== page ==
Israel's deputy foreign minister Tzipi Hotovely told like it is, and broke the taboo of not saying that most young Jews abroad do not emulate their peers in Israel who look forward to the day on which they enlist to serve their country.
I have lived in Israel since long before Tzipi Hotovely was born, arriving in Israel in 1970 I can say with authoriy.
Perhaps the most traumatic situation that almost every oleh faces is the cold distance that he discerns between most Jews abroad and the Jews in Israel. This has been left unsaid by any Israeli government official until now.
In Israel, we all live the horrific moments after a terror attack, wanting to knew whether friends or family were killed or maimed. Over there, if you happen to be on a visit when something terrible happens in Israel, news of terror attacks are reduced to scores sounding like ball games on another planet.
How often do young people return from trips to Israel and find themselves greeted with the question, "so how was Israel", - and given less than a minute to respond.
If you came from the US as I did, you have seen a change from a citizenship built on national service in World War II to a situation where the US has actually lost three wars- Vietnam, Iraq and Afghanistan, where the US was also humiliated by Islamic terror, with no response to the attack on the US Pentagon, which no one likes to talk about.
Although I was but a young teenager when JFK was shot, and as time went on, I watched the patriotism of a generation of Jews who were inspired by Kennedy to fight for America dissipate into passionate Jewish opposition to any US military intervention whatsoever.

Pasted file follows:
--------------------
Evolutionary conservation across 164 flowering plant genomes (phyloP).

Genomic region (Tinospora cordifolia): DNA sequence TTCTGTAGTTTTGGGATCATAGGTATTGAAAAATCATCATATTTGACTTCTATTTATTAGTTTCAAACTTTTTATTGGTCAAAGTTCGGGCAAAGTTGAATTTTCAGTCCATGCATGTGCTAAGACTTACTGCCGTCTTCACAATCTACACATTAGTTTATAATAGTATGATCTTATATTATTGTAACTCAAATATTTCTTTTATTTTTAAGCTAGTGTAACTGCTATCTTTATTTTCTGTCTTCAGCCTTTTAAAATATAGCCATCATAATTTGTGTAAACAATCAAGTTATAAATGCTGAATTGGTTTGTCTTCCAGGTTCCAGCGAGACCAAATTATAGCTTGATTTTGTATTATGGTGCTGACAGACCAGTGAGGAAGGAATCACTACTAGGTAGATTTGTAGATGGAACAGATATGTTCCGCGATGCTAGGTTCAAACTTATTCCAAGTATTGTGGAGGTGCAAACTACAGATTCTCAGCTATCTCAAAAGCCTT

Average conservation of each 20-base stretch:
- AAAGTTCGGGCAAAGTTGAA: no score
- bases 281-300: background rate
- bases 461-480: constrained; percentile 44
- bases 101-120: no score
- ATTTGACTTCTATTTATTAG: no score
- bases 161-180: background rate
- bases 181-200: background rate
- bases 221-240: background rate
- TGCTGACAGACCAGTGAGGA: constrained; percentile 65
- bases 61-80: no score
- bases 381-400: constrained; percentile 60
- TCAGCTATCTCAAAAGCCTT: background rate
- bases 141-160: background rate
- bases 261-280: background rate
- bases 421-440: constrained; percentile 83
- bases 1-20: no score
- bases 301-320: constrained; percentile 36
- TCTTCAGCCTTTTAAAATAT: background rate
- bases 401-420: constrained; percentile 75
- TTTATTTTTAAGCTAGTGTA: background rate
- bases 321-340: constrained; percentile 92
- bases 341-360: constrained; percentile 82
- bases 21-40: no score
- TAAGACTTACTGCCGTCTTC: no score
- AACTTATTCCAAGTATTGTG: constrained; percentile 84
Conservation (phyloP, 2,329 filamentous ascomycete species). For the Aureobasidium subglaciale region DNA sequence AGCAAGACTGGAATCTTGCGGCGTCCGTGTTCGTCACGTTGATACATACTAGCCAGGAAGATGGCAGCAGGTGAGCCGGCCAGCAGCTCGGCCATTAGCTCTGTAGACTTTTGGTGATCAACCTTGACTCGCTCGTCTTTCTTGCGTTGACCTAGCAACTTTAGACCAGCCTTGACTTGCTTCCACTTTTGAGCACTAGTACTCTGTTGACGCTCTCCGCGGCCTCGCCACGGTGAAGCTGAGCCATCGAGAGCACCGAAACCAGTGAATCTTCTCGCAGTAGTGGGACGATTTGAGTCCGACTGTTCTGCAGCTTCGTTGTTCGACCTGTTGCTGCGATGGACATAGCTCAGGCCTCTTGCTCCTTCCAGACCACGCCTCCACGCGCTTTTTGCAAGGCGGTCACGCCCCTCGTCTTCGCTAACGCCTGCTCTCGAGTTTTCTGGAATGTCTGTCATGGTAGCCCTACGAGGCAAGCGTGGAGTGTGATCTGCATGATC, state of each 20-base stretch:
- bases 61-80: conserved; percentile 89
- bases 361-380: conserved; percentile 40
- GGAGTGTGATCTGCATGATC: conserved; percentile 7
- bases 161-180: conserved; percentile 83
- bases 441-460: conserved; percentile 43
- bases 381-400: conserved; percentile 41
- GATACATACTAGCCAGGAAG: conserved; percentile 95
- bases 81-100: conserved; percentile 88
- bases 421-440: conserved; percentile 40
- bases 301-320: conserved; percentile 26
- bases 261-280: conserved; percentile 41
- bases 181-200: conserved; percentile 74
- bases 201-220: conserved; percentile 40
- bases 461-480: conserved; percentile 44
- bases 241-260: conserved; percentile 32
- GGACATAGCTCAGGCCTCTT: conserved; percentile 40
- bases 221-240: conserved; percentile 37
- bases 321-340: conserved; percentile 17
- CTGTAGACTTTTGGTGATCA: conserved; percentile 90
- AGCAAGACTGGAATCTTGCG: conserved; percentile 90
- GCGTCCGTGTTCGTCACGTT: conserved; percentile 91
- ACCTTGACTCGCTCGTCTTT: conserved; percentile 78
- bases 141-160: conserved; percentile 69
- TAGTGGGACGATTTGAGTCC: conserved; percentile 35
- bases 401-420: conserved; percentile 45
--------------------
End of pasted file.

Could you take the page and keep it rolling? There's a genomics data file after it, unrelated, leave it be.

It gets worse. Israel's view of Jews abroad has always focused on political support and finances for the Jewish state, much of which is kicked back to run Jewish organizations abroad, all of whom have direct access to Israeli government ministers, something which Israeli citizens do not have.
Two post Yom Kippur War stories tell it all. I worked at a Jewish summer camp in the USA in 1973, and felt an obligation to come back from Israel to tell stories of the traumatic Yom Kippur war to the youngsters with whom I worked. On the first day of camp, the children at camp wanted to know if their 1973 Israeli camp counselors had been killed. After I said no, they could care less to hear what their camp counselors-turned-soldiers had gone through.
Before camp, I visited my Jewish Federation, offering to share my numerous first hand news stories. I personally was not drafted as I was a new immigrant to Israel. My roomates were, and they experienced horrific stories from the front, which I then reported to Jewish papers abroad. My first news reporting experience. Entering the office of the Jewish Federation PR man, a warm greeting awaited me which I have never forgotten. The PR fellow burst into joy when he told me with bright smile on his face how brilliant it was that Israel faced a war during Yom Kippur, exactly as the federation was giving out thousands of collection envelopes, and how great it was that the war lasted 18 days, enough time to sustain the campaign and, as the grinning Federation man exclaimed, "this put us in the black for the first time ever"
It gets worse. He went on: "And then after six months, when funding started to slow down, you have a massacre in Kiryat Shmoneh and a massacre in Maalot a month later" and that, it seems, was another shot in the arm. I wrote all this in my impromptu diary, and quietly asked him if he wanted real stories about the battles, the casualties, the deaths of young people, and about the resilience of a people under fire. His answer was that he hopes to get Moshe Dayan to tell the story to the Feds.
I could not bring myself to tell him that while he was adding funds to the federation's bank account, on Yom Kippur 1973, more than 1,000 Jewish soldiers were killed. On that very day. Three of them were my friends. But the Jewish Federation went into the black, bless their love of Israel. Really.
In this generation, with the US and other Western nations sporting volunteer armies, with no draft hanging over their heads, our universal experience of meeting Jewish students from abroad is that they cannot conceptualize why Jewish teenagers – boys and girls- would enthusiastically join the armed forces.
This is a time to galvanize support for Tzipi. The way to do that is to dispatch hundreds of individualized letters, e-mail and faxes to members of the Knesset, from a roster which is listed on the net, in Hebrew, Russian and English.
The Knesset is where decisions will be made, not in the bleachers of the Diaspora.